“The people who are most affected by these events — these horrific events — are often the poor and those who can’t change. We have to pay attention to some of the problems, deeper social problems in our community that the poor and disadvantaged are exposed to. It’s about changing the way our communities are structured.”

That is an ongoing process, Greet said.

“You change the way we do things. You change how we do our land use, how we do our development, our relationship with the bush,” he said.

“There’s not going to be one fix. There is no silver bullet.”

Petr Matous, a Senior Lecturer in the University of Sydney’s School of Civil Engineering, said that one focus for recovering communities should the principle of “build back better”.

“It’s basically about not just rebuilding the same thing in the same place. Because that will be exposed to hurt again and potentially more hurt in the future — thinking of how to rebuild the destroyed communities and destroyed infrastructure in a way that will be more resilient,” he told create.

“I think in the recovery effort, we’ll have tens of thousands of potential projects to start upgrading. But what we should probably map out is both of these physical and social interdependencies. And from there, we may find out what are the key, critical points within these multilayered infrastructure networks in which strengthening and reinforcing would decrease the vulnerability of the communities in the future the most.”

That requires understanding how communities as a whole use their infrastructure.

“Understanding how different bits of the infrastructure are socially interdependent in terms of the users requires working with the local stakeholders, with their local community to find out really within these social interdependencies what are the critical points that need to be protected,” Matous added.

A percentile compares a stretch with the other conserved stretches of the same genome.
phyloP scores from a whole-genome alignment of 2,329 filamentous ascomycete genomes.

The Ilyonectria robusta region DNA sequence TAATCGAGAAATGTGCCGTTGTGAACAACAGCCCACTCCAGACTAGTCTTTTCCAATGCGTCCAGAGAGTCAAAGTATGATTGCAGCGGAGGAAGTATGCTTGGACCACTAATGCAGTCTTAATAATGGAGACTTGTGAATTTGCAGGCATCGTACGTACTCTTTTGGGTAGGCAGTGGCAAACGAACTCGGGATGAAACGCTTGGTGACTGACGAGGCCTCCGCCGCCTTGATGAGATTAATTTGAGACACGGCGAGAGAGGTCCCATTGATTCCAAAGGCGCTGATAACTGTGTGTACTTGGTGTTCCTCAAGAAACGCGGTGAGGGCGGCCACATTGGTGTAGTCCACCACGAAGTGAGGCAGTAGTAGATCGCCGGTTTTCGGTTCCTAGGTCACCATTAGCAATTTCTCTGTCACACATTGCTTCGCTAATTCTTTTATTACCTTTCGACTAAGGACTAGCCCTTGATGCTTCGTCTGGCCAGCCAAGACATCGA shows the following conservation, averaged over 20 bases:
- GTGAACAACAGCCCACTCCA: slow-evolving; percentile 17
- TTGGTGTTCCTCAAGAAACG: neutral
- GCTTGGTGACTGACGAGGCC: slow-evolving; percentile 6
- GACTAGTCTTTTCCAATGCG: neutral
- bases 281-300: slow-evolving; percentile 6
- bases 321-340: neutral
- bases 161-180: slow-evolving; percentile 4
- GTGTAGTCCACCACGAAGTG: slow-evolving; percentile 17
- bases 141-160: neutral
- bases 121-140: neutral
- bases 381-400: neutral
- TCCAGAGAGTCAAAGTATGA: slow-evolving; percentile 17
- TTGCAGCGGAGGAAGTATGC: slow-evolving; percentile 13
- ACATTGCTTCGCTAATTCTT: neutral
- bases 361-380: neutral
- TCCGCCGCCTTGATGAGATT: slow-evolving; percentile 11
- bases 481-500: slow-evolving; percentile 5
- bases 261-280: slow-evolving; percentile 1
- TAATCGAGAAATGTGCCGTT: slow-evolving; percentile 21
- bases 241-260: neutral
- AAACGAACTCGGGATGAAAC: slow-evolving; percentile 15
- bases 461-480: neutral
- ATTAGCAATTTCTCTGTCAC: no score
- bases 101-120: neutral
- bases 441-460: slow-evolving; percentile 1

“Because they support many other parts of the functioning of the community.”

Serious security issue

Other experts are also cautioning that rushing to rebuild without properly planning for the future could expose communities to similar disasters to what they have faced already.

“There’s a risk that rebuilding the same buildings in the same areas may not mitigate the current risks or any future risks under new climate scenarios — existing and new communities will be vulnerable,” said Mark Maund, Kim Maund and Thayaparan Gajendran of the University of Newcastle.

“Importantly, we must not rush to rebuild the same buildings in the same location. We need to consider risks from natural hazards in these bushfire-prone areas such as ember attack, radiant heat, flammable building materials and safe evacuation routes.”

Greet said he wants Australia to look at resilience as a serious security issue.

“I think it is critically important to our nation’s future and our nation’s security,” he said.

“It’s really important to say that because it’s not considered to be mainstream. It’s got to be recognised as much more important to our government and our bureaucrats.”

But he also believes we should focus on solutions rather than looking to apportion blame for mistakes of the past.

“I understand that politicians like to give people simple answers, but there is no simple answer here,” Greet said.

“We have to actually grapple with a range of complex, difficult things and that’s what engineers are good at grappling with.”